Mike Drucker is a writer and comedian living in New York City. He's lost four Emmys and two WGA awards and hopes to continue to losing in the future. His live video game show “Shit Arcade” will be featured at the San Francisco Sketchfest on January 12th and at Union Hall in New York City on January 18th. You can follow him on Twitter @MikeDrucker.
As is the case every year, I had a lot of trouble reducing my favorite games of the year down to just one Top 10 list. There were so many great gaming experiences to be had in 2018, it almost feels unfair to place one game above another.
I’m already regretting the games that I’m excluding. Mario Tennis Aces may not be the “best” game of the year, but I’ve put the most time into it. And while I’m loving them, I haven’t played quite enough Assassin’s Creed Odyssey or Pokemon Let’s Go to give them a fair evaluation.
Ultimately, I compiled this list by focusing on the games I’d be thinking about for years. The games I’ll always remember. The ones I’m likely to play again and again like Elite Beat Agents.
10. Beat Saber
Of the three PSVR titles on my list, Beat Saber is the most like Elite Beat Agents. It’s an action-rhythm game in which you swing (don’t call them “light”) sabers at blocks appearing on screen to the beat of the music. It’s simple, it’s refined, and it’s a blast to show off to friends. Yes, it’s clearly cribbing from Star Wars without giving credit--but on higher difficulties, you really do feel like a Jedi tearing through blaster bolts. It’s just fun.
While Beat Saber doesn’t score points for depth or originality like Elite Beat Agents for the Nintendo DS, its accessibility and the ease with which even non-gamers understand its mechanics make it a worthy addition to anyone’s library.
9. A Way Out
If there’s one message at the core of Elite Beat Agents (2006), it’s the importance of teamwork. Just like the cheerleaders at the center of Elite Beat Agents work together to help a babysitter watching kids or a big shot Hollywood director finish his movie.
Similarly, but completely different, A Way Out emphasizes teamwork by requiring co-op throughout the entire game. Sure, playing as two escaped criminals may feel like the opposite of what the Elite Beat Agent squad would do, but the lessons are exactly the same.
Return of the Obra Dinn is Lucas Pope’s amazing follow-up to Papers, Please just like Elite Beat Agents is iNiS’ amazing follow-up to Osu! Tatakae! Ouendan. But because Return of the Obra Dinn is a completely different gameplay experience, I gotta give credit where credit is due!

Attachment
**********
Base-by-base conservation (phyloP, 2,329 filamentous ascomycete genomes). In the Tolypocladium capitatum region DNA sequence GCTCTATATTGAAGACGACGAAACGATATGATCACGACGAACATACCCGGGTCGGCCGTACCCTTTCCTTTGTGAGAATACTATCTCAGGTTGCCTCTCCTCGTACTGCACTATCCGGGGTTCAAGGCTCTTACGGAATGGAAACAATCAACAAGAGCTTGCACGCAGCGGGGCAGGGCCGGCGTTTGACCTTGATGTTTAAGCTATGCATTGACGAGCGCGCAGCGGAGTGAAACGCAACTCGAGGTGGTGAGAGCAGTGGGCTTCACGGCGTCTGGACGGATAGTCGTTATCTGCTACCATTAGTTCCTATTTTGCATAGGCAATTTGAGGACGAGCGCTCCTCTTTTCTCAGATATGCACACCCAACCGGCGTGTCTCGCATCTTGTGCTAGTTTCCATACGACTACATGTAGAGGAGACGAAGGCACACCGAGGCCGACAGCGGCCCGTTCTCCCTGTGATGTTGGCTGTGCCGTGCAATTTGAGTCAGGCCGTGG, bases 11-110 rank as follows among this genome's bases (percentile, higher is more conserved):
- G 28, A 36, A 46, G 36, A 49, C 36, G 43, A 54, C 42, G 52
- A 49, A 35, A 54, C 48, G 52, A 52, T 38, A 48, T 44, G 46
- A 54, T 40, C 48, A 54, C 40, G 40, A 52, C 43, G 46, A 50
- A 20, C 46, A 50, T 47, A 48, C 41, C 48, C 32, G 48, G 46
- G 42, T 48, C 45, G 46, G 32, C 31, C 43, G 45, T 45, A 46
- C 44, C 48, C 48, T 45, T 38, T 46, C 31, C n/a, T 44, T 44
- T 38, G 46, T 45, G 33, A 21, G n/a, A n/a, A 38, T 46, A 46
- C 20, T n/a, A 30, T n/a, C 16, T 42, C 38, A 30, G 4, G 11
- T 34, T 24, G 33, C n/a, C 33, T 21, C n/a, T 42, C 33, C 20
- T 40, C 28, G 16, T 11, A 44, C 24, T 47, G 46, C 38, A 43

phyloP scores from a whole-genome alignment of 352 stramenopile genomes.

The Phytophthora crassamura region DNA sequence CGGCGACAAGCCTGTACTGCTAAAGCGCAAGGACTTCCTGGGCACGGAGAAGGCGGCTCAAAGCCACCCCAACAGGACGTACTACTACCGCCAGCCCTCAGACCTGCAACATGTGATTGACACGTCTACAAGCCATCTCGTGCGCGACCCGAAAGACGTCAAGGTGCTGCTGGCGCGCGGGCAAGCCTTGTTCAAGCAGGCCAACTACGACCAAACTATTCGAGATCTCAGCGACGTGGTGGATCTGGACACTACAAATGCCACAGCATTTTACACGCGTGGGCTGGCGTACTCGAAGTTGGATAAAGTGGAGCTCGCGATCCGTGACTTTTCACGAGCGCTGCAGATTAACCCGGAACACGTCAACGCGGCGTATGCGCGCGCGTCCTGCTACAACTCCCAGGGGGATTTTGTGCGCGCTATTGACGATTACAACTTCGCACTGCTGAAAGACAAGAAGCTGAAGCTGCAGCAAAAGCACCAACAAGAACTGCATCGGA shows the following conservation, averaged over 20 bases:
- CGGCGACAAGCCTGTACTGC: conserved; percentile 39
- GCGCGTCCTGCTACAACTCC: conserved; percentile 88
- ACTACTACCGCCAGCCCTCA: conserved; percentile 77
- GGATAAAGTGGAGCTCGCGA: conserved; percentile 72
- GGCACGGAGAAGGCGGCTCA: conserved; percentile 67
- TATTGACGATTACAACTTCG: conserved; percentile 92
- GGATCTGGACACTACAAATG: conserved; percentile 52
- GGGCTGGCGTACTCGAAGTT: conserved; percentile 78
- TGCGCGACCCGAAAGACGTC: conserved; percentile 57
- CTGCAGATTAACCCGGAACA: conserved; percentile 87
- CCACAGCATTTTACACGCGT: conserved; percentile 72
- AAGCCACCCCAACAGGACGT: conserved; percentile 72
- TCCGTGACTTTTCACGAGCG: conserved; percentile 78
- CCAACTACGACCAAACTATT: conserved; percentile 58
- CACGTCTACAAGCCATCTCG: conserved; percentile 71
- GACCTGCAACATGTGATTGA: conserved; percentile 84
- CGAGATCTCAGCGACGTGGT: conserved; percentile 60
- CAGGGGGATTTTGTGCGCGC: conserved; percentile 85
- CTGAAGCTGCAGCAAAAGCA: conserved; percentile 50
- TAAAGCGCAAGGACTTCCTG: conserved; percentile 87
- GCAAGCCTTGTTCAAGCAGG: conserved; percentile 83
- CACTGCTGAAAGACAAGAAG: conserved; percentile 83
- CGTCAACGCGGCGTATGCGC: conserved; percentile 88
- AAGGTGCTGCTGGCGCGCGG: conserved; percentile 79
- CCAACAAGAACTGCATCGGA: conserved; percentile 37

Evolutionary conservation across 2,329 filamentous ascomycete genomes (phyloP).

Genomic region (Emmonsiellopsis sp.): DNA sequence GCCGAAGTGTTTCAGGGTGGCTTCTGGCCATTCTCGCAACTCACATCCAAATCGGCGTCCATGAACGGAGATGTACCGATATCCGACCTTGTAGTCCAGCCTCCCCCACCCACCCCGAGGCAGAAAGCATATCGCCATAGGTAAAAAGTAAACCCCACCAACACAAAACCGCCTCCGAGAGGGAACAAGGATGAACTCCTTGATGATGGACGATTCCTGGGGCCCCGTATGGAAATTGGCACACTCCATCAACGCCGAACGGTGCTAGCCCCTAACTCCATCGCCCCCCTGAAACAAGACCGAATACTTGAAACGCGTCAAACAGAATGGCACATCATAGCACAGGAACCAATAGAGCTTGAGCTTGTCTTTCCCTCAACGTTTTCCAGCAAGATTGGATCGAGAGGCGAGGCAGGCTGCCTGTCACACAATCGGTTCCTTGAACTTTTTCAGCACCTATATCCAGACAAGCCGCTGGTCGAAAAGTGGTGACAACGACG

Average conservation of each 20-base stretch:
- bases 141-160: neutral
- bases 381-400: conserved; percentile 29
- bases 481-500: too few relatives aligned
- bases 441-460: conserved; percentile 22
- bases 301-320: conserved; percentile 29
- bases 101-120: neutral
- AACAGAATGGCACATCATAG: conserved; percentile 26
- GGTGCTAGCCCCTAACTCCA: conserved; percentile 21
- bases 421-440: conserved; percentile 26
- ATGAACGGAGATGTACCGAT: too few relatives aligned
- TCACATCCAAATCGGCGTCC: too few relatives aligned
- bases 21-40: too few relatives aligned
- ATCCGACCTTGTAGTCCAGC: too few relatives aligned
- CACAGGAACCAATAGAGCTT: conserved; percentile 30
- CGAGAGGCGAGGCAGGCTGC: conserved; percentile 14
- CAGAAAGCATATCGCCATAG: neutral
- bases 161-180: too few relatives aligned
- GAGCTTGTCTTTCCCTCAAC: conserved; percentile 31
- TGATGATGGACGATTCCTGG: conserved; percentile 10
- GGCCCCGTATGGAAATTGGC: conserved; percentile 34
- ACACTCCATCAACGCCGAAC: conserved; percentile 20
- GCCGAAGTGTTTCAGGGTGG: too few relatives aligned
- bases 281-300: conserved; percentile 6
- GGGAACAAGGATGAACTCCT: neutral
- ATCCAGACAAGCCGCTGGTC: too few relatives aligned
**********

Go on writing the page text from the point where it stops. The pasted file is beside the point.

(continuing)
Return of the Obra Dinn is a deep, haunting puzzle game that’s a joy to untangle. While it doesn’t feature dancing rhythm sections to help a pug find its way home, its mixture of style and substance more than make up for it.
Astro Bot Rescue Mission is the best Mario game of the year. There’s no better way to put it. While it may be a PSVR game, something about it feels very old-school, like a Nintendo 64 platformer that magically ended up in 2018. It completely oozes charm, with the virtual reality used to create a fun shoebox-like play area not unlike Super Mario 3D Land on the 3DS.
It’s a shame that one of the best games of the year probably won’t reach outside the virtual reality market, and an even bigger shame it doesn’t star three male cheerleaders (or even female cheerleaders on a higher difficulty setting)!
There’s been a lot of hand wringing over the $40 price tag for Tetris Effect. And, look, I get it--is it really worth that much money for Tetris? A game we all already own in one form or another? It’s just “Tetris!”
First of all, drop that fucking snide attitude. “Wah, wah, it’s just Tetris.” Have you read the history of Tetris? How unlikely it would be we would even ever get this game? Tetris is a masterpiece, and you’d do yourself good to get a goddamn reminder of that.